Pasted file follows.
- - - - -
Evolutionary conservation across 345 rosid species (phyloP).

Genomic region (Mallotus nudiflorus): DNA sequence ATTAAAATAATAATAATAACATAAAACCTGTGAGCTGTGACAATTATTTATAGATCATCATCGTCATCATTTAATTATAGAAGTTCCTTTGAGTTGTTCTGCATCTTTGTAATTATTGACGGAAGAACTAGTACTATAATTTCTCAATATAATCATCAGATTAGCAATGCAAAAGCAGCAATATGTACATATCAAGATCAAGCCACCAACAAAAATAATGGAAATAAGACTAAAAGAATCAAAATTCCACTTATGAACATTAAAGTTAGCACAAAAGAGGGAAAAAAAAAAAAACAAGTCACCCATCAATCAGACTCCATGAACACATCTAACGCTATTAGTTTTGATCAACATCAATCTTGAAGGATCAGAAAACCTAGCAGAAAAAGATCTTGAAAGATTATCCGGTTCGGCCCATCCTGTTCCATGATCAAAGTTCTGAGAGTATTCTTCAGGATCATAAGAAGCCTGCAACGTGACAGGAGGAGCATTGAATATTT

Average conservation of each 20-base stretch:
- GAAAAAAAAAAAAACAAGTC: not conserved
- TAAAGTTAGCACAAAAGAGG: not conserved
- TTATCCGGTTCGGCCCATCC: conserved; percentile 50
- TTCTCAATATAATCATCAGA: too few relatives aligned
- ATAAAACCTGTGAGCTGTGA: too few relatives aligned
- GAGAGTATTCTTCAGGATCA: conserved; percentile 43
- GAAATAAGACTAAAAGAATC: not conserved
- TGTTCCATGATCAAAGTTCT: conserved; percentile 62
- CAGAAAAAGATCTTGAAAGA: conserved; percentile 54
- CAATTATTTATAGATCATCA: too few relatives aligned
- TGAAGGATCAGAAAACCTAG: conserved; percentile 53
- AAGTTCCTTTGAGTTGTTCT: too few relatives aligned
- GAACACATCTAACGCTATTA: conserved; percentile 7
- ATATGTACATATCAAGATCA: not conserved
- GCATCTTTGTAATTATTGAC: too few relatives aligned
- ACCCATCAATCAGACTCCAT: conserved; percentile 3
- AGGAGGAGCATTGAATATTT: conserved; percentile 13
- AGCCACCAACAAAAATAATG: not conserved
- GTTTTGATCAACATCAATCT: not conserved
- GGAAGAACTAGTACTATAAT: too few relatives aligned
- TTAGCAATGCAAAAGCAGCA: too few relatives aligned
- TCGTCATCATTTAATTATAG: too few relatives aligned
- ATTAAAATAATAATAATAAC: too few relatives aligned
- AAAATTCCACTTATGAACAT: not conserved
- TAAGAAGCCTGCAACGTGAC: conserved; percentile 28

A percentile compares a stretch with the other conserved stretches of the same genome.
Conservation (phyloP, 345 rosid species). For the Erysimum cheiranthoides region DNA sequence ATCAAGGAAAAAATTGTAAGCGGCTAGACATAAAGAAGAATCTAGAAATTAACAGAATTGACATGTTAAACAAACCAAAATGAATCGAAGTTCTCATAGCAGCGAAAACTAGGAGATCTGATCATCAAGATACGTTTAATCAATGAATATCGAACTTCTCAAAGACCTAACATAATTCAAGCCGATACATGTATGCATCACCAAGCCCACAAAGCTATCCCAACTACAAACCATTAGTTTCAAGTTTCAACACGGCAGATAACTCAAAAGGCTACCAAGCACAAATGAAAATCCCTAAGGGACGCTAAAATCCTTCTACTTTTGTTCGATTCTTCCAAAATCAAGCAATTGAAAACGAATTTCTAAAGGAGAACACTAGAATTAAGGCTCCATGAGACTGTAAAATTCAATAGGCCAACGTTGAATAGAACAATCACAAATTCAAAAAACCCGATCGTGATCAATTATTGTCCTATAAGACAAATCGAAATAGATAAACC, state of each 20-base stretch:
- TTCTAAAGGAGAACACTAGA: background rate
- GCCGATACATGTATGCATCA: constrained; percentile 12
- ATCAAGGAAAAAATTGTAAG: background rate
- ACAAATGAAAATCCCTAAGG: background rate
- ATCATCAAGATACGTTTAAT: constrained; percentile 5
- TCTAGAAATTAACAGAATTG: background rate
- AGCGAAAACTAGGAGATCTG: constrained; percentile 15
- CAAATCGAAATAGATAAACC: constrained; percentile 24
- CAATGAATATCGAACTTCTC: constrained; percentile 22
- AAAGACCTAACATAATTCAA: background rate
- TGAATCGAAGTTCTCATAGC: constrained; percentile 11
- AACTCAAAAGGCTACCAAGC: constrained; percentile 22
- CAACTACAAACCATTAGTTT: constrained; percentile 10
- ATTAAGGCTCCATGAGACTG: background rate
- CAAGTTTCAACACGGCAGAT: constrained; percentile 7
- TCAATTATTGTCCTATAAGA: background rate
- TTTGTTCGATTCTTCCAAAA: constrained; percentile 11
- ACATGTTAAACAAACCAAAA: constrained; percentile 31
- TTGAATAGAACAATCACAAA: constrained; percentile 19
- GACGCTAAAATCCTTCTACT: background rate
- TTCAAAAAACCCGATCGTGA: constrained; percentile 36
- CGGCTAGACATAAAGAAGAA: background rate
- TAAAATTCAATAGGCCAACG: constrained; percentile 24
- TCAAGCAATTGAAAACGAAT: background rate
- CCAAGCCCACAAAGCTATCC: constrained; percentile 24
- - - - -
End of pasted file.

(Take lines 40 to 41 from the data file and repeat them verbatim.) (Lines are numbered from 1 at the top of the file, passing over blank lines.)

- AAAGACCTAACATAATTCAA: background rate
- TGAATCGAAGTTCTCATAGC: constrained; percentile 11